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Reading and Writing

Our Book Recommendations

Year 3 


  • Why water is worth it by Lori Harrison
  • After the Fall by Dan Santat
  • Tell me a Dragon by Jackie Morris
  • Beyond Platform 13 by Sibeal Pounder and Eva Ibbotson
  • I love this tree by Anne Clybourne
  • The Minipins by Roald Dahl
  • Owen and the Soldier by Lisa Thompson
  • The Adventures of the Wishing Chair by Enid Blyton
  • Firebird by Misty Copeland
  • Elspeth Heart and the Magnificent Rescue by Sarah Forbs
  • Lob by Linda Newbery
  • Cat Tales by Linda Newbery
  • I believe in Unicorns by Michael Morpurgo
  • Beaver Towers by Nigel Hinton
  • Knighthood for Beginners by Elys Dolan
Picture Books
  • The Tunnel; by Anthony Browne
  • Amy Wu and the Perfect Bao by
  • Same but Different
  • The Colour Monster
  • The Pea and the Princess
  • Beware of the Story Book Wolves by Lauren Child
  • Frost by Holly Webb
  • Remarkable Reptiles by Jake Williams

  • Quick, Let’s Get out of Here
  • The World's Greatest Space Cadet
  • Paint me a Poem
  • The puffin Book of Utterly Brilliant Poetry
  • Please Mrs Butler by Allan Ahlberg (performance)
  • The Dragon who ate our school by Nic Toczek (performance)
  • The Sound Collector by Rodger McGough (performance)

Teaching Texts
  • The Snail and The Whale
  • Flotsam
  • Atlas of Adventures
  • Super Joe does not do cuddles
  • Atlas of Adventures
  • Voices in the Park
  • The Barnabus Project
  • Ziraffa Giraffa

Year 4


  • The Butterfly Lion by Michael Morpurgo
  • Charlottes Web by E B White
  • Oliver Seawigs by Philip Reave and Sarah McIntyre
  • Kensuki’s Kingdom by Michael Morpurgo
  • A Pinch of Magic by Michelle Harrison
  • The Magic Place by Chris Wormell
  • Why the Whales Came by Michael Morpurgo
  • The Book of Anima Super Heros
  • The Artic Fox by Jackie Morris
  • Ice Bear by Nicola Davis

Picture Books
  • The Heart and the Bottle by Oliver Jeffers
  • The Great Paper Caper by Oliver Jeffers
  • The Brilliant Deep by Kate Messner
  • It’s a no money day by Kate Millner
  • Flight for Freedom by Kristen Fulton

  • Deep in the Green Wood by Wes Magee
  • Hot Like Fire Hello by Valerie Bloom
  • Sensational! By Roger McGough
  • Being Brave at Night by Edgar Guest (performance)
  • Sick by Shel Silverstein (performance)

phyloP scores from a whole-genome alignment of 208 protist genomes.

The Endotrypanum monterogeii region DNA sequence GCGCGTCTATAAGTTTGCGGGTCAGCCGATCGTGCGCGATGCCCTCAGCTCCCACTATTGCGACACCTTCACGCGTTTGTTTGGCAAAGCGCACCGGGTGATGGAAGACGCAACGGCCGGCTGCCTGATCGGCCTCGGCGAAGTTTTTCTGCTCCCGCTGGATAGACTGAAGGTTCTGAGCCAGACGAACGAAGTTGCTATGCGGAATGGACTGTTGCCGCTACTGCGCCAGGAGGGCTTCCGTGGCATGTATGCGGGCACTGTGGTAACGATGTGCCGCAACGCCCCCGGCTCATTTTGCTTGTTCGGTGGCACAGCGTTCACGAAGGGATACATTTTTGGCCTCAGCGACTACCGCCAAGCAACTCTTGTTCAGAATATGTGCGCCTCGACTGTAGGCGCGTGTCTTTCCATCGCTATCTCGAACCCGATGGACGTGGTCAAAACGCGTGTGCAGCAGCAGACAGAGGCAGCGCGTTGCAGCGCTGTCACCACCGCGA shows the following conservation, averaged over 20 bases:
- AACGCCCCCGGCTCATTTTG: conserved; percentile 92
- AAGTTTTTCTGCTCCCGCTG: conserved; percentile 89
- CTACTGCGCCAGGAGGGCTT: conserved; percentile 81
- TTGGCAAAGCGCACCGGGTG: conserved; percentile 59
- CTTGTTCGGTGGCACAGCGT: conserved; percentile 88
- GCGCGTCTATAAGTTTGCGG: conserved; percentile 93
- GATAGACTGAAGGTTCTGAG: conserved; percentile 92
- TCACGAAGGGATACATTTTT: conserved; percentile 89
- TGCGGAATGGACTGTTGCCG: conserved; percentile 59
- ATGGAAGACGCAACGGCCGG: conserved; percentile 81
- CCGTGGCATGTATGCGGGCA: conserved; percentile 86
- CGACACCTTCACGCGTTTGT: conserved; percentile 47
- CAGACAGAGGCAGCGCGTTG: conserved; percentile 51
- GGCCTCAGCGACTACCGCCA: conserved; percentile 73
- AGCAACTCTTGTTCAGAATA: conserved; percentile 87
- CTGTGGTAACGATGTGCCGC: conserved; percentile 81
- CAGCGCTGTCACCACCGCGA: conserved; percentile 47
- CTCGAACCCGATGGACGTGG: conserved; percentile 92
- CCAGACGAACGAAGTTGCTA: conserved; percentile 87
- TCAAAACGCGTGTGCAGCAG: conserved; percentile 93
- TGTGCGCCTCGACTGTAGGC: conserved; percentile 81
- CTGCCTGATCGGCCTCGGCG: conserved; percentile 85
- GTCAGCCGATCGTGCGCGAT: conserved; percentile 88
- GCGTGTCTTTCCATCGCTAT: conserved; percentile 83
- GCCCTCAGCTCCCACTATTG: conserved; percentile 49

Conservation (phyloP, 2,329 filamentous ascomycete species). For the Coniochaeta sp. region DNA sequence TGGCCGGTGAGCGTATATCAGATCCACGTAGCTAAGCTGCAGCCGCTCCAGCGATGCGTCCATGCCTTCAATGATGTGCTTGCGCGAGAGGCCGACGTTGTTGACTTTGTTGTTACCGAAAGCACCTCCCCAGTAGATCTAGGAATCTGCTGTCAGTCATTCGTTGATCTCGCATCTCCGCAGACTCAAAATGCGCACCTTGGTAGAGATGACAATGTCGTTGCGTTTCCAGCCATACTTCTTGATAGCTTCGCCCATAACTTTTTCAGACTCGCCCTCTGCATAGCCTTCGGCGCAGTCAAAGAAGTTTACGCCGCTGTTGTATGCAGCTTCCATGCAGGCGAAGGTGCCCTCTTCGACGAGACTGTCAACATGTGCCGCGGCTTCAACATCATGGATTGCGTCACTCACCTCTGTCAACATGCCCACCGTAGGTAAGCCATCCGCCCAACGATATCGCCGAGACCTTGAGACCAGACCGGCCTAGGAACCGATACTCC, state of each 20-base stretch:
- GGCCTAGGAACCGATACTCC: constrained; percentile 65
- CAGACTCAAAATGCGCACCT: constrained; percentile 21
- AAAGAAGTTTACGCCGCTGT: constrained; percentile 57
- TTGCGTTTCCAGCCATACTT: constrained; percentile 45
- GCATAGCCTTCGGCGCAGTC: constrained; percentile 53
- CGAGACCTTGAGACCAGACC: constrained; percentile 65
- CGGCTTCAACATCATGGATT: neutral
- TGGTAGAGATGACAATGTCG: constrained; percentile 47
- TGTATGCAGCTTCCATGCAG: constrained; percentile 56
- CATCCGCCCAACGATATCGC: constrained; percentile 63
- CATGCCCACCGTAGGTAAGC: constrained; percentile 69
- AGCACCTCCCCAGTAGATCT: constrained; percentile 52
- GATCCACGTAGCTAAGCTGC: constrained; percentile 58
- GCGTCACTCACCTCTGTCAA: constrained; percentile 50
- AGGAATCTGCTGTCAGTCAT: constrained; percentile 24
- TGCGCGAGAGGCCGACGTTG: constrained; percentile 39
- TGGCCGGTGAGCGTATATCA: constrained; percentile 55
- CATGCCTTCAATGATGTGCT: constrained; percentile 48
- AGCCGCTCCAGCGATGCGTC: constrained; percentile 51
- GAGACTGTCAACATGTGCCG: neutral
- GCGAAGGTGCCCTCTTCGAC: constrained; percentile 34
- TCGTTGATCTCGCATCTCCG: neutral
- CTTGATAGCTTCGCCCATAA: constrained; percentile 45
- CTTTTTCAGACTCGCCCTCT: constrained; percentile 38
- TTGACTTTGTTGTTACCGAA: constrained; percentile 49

• There’s a Monster in the Garden by David Harmer (performance)
  • The Plight of the Bumblebee by John F McCullagh
Teaching Texts
  • Varjak Paw by SF Said
  • Leon and Place Between
  • The Iron Man
  • The Sounds of Silence (poetry)
  • Teaching Texts

Year 5

  • The Dream Snatcher by Abi Elphinstone
  • The girl of the Ink and Stars by Kiran Millwood Hargrave
  • The Last Wild by Piers Torday
  • King of the Cloud Forests by Michael Morpurgo
  • Beetle Boy by MG Leonard
  • The Train to Impossible Places by P. G. Bell
  • Secret Suffragette by Barbara Mitchel Hill
  • Eagle Warrior by Gill Lewis
  • The Boy who Flew by Fleur Hitchcock
  • Pages and Co by Anna James
  • The lost Tide Warriors by Catherine Doyle
  • Animals Grimm: A treasury of Tales by Kevin Crossley-Holland
  • The Girl who stole an Elephant by Nizrana Farook
  • The Apollo Time Capsule
  • Under the Parrot Sky by Rachel Delahaye
  • The Blizzard Wizard: Tales of Ramion by Frank Hinks

Picture Books
  • The List thing
  • The Fantastic Flying books of Mr Morris Lessmore by W. E. Joyce
  • I Dissent - Ruth Bader Ginsburg makes her mark
  • The youngest Marcher – The Story of Audrey Faye Hendricks a young civil Rights Activist
  • William Shakespeare: Scenes from the Life of the world's greatest writer by Mick Manning and Brita Granstrom
  • Pax by Sara Penny Packer
  • The Nowhere Emporium by Ross MacKenzie

  • Lost Magic
  • The Magic Box
  • Juggling with Gerbils
  • Life doesn’t Frighten ne by Maya Angelou (performance)
  • The Charge of the Light Brigade by Alred Lord Tennyson (performance)
  • The Jabberwocky by Lewis Carroll (performance)
Teaching Texts
  • Macbeth by William Shakespeare
  • The Highwayman

Year 6

  • Deadman’s Cove by Lauren St John
  • Sky Hawk by Gill Lewis
  • Cog Heart by Peter Bunzl
  • Strange Star by Emma Carroll
  • The Secret of Nightingale Wood by Lucy Strange
  • The Horse with Chcken Legs by Sophie Anderson
  • Into the Jungle by Katherine Rundell
  • Return to Wonderland by Lewis Carroll
  • North Child by Edith Pattou
  • The Princess who flew dragons by Stephanie Burgis
  • The Somerset Tsunami by Emma Carroll
  • Nevertell by Katherine Orton
  • A Story Like the Wind by Gill Lewis
  • Clockwork by Philip Pullman
  • Tom’s Midnight Garden by Philippa Pearce
  • Short by Kevin Crossley-Holland

Picture Books
  • Farther
  • The Tear Thief
  • Can I build another Me?
  • The Proudest Blue by Ibtihaj Muhammad
  • Sulwe by Lupita Nyong
  • Weslandia by Paul Fleischman
  • The Viewer by Gary Crew

  • Ted Hughes: Collected Poems for Children
  • Charles Causley: Collected Poems for Children
  • The Tyger by William Blake (performance)
  • The Kraken by Alfred Lord Tennyson (performance)
  • The Listeners by Walter de la Mare (performance)
Teaching Texts